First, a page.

After committing the crime of marijuana possession for sale, you will not be eligible for the drug diversion program. The drug diversion program is available for simple marijuana possession. The diversion program is also available if you cultivate marijuana for personal use but exceed the amount allowed by the law. Therefore, after a conviction for marijuana possession for sale, your attorney can negotiate for a reduction of your charges to simple marijuana possession of pot. A reduction of your charges to simple marijuana possession will make you eligible for the drug diversion program.
You do not have to go to jail after committing the crime of simple possession of pot. For a misdemeanor conviction of possession of pot for sale, you will be eligible for a summary or misdemeanor probation instead of jail time. If the court grants you probation for a conviction under HS11359, you’ll not serve jail time.
While serving probation, you have to comply with certain conditions of probation:
Filing regular reports of your progress with the court
Paying restitution to the victim if any
Participating in a group or individual therapy
Submitting to drug-testing including impromptu drug testing
Participating in community labor or community service
A search of your property or person even without a search warrant
Common Legal Defenses
After an accusation of marijuana possession for sale, you do not have to accept all the charges the prosecutor brings against you. With the help of a competent attorney, you can challenge the prosecutor's allegations. Some of the applicable legal defenses for possession of pot for sale are:
The Marijuana was For Your Own Use
Consumption of marijuana in California is legal. Therefore, if you can convince the court that the marijuana was for your use, you can’t be guilty of possession of pot for sale. If the prosecutor states that you had packaged the marijuana for sale, you can assert that it was packaged when you bought it. If the prosecutor states that you had a large amount of marijuana, you could state that you were storing it for future use.
You Didn’t Know About the Presence of Marijuana
You can also fight charges for marijuana possession by stating that you were not aware of its presence. For instance, another person might have placed the marijuana in your backpack without your knowledge. Your roommate might have brought marijuana into your house without your knowledge. You can only face charges if you were aware of the presence of marijuana.
You’re a Primary Caregiver to a Person Who Uses Medical Marijuana
Doctors often prescribe medical marijuana to patients, especially patients suffering from terminal illnesses like cancer. If you’re a primary caregiver to a person who uses medical marijuana, you have a right to possess marijuana for the person’s use. There’s no limit to the amount of marijuana you should possess if it is for medical use.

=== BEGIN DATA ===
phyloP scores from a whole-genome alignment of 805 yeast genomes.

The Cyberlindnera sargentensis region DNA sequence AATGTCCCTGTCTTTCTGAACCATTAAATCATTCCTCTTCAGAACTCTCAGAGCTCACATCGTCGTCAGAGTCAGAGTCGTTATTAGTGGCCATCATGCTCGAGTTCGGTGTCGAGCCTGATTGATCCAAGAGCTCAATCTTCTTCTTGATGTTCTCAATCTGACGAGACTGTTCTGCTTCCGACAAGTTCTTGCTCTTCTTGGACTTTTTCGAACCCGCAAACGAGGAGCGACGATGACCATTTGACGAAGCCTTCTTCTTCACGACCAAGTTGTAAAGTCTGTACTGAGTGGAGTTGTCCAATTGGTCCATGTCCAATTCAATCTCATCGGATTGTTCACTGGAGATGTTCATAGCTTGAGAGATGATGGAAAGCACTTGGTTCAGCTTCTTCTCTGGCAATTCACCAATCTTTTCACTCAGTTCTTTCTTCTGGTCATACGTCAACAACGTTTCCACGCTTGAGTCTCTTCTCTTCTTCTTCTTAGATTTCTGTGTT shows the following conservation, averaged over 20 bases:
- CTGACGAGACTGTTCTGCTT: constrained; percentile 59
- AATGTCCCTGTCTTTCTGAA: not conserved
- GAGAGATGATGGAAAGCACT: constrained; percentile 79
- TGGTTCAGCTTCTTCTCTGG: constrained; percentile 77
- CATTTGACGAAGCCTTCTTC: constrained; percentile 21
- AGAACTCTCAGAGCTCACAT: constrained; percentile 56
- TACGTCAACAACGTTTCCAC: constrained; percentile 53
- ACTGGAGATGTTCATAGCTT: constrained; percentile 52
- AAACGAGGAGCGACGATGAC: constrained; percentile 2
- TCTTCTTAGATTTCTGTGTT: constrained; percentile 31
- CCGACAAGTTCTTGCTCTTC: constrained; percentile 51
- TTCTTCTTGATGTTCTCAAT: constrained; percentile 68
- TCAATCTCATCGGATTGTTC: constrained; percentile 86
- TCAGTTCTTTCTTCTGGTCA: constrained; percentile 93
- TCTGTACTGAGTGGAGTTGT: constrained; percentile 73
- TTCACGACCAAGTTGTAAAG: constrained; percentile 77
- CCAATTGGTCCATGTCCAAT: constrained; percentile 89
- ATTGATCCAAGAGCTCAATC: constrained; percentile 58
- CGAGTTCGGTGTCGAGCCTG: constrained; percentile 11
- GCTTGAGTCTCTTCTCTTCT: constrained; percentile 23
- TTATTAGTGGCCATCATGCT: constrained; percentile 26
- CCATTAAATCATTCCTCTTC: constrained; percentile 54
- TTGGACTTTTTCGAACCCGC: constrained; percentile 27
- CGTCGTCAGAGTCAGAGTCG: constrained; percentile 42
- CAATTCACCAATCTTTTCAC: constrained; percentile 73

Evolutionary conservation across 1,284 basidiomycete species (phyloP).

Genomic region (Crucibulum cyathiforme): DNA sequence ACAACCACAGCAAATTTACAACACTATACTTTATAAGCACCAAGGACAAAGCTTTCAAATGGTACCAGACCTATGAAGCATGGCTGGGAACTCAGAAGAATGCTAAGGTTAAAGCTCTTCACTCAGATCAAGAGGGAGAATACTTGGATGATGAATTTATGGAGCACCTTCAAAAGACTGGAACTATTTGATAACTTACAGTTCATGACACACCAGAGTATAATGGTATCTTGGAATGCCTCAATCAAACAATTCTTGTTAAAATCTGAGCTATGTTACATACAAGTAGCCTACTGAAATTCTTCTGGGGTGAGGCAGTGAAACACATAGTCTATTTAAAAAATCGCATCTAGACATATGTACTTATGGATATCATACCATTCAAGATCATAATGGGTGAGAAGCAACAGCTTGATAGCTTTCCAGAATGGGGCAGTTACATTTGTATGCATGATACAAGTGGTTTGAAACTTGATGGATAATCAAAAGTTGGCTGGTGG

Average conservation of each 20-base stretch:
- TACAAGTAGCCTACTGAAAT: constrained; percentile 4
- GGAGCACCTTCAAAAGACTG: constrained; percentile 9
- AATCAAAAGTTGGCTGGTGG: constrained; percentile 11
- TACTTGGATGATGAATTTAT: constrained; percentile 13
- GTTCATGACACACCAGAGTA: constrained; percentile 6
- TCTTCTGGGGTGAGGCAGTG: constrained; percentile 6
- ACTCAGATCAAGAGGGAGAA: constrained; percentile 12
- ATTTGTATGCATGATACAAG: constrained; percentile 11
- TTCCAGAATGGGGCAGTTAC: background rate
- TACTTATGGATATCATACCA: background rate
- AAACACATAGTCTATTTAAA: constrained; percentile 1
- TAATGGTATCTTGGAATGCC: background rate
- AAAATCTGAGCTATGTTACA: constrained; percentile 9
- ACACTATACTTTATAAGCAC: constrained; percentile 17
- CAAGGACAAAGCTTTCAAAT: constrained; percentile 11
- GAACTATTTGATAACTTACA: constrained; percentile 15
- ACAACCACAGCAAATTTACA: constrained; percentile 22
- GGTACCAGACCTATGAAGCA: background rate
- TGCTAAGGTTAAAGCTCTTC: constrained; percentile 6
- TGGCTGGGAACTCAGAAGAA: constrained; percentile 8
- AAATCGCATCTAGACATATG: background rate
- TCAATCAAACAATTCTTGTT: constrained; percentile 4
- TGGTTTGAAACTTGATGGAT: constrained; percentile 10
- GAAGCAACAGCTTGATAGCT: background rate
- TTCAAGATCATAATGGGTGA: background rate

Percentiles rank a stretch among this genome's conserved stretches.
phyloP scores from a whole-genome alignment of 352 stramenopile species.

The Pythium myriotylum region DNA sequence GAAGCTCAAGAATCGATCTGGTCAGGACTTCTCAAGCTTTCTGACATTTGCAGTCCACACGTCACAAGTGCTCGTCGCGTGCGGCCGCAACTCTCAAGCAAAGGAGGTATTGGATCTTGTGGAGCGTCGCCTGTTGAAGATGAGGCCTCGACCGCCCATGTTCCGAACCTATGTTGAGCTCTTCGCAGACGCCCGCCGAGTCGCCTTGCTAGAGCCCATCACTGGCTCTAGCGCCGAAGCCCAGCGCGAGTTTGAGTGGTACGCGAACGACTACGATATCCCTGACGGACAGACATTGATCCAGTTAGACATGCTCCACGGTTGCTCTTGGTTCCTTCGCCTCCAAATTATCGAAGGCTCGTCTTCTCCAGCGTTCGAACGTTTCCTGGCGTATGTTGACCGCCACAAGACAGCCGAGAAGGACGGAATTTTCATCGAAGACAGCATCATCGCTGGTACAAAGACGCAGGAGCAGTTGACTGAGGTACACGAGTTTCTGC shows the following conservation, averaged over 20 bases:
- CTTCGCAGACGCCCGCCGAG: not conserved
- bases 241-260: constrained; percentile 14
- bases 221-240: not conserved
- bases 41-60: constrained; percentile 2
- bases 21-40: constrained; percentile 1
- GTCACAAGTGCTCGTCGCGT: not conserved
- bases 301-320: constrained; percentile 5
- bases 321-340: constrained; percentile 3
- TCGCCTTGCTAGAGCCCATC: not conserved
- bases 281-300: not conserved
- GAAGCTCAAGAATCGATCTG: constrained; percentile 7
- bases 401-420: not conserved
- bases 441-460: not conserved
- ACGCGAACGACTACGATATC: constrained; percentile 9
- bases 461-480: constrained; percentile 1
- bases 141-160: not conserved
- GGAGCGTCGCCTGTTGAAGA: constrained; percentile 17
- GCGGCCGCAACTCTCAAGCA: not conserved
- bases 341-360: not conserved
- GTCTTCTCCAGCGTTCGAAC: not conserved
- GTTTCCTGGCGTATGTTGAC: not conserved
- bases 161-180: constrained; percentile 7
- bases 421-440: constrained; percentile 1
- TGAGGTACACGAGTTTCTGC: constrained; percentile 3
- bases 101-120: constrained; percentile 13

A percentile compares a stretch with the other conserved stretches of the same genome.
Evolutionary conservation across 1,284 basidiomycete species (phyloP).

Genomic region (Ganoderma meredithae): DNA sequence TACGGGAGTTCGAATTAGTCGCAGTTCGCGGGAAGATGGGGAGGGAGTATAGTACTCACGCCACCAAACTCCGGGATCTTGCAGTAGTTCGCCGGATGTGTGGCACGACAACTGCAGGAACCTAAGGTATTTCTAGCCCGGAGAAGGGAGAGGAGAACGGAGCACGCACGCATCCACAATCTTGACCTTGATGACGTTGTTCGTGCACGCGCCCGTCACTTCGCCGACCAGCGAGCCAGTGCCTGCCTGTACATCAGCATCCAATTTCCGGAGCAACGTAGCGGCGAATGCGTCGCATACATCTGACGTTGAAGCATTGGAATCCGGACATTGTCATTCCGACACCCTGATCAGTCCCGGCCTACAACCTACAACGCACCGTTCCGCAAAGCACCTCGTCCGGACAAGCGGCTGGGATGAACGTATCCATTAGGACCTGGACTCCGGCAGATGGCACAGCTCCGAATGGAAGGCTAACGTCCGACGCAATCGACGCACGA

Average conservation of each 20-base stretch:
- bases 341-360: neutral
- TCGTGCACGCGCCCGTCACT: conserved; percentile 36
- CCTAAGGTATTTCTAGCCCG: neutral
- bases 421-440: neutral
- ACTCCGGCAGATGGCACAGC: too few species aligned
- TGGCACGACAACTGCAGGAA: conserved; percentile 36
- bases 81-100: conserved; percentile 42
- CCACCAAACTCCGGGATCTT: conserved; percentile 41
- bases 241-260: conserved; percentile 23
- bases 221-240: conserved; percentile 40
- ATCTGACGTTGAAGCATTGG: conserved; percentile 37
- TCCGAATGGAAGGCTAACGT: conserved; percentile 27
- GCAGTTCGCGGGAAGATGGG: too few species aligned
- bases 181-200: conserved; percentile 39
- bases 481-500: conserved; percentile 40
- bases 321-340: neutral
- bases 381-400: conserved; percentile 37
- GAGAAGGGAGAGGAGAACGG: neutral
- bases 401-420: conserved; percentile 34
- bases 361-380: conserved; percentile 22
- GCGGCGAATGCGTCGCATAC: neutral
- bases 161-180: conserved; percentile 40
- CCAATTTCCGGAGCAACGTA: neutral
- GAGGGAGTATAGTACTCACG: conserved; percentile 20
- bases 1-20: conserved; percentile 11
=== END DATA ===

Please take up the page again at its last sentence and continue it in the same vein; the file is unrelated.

You Intended to Share the Marijuana with Friends and Not to Sell
You can fight possession of pot for sale charges by pointing out that you intended to share the marijuana with friends and not to sell. If you manage to convince the court that you didn’t intend to sell the marijuana in the black market, the court might dismiss your charges.
You can also fight charges for marijuana possession for sale by stating that you intended to dispose of the pot.
If the police find marijuana while conducting an illegal charge, you can fight the charges based on illegal searches. You can point out that the police subjected you to brutality or illegal search, which led to a violation of your constitutional rights.
Under California law, certain crimes are almost similar to the crime of possession of pot for sale. Some of the related crimes are:
Simple possession of pot
Cultivation of Marijuana
Driving with Marijuana
Sale of Marijuana
It’s legal for persons above the age of 21 to have up to 28.5 g of marijuana/pot in California. It’s also legal to possess up to 8 g of concentrated cannabis. Possessing more than 28.5 grams of marijuana or 8 grams of concentrated cannabis is a misdemeanor offense. The offense is punishable by a fine not exceeding $500 and an imprisonment of up to 6 months in a county jail in California. If a person below 21 years possesses any quantity of marijuana, he or she will face infraction charges.
Adults above the age of 21 have a right to cultivate a maximum of six marijuana plants for personal use. However, the cultivation of an excess of six plants of marijuana is not allowable under the law. Cultivation of more than the allowable marijuana plants is a misdemeanor offense punishable by imprisonment of not over six months in a county jail in California. The offense could also attract a fine not exceeding $500. In certain instances, the cultivation of marijuana is a felony offense.
If you have committed the crime of marijuana possession for sale, you’re at risk of serving jail time and paying a hefty penalty. Los Angeles Criminal Lawyer can help you come up with a proper defense to fight the charges. Contact us at 310-502-1314 and speak to one of our attorneys.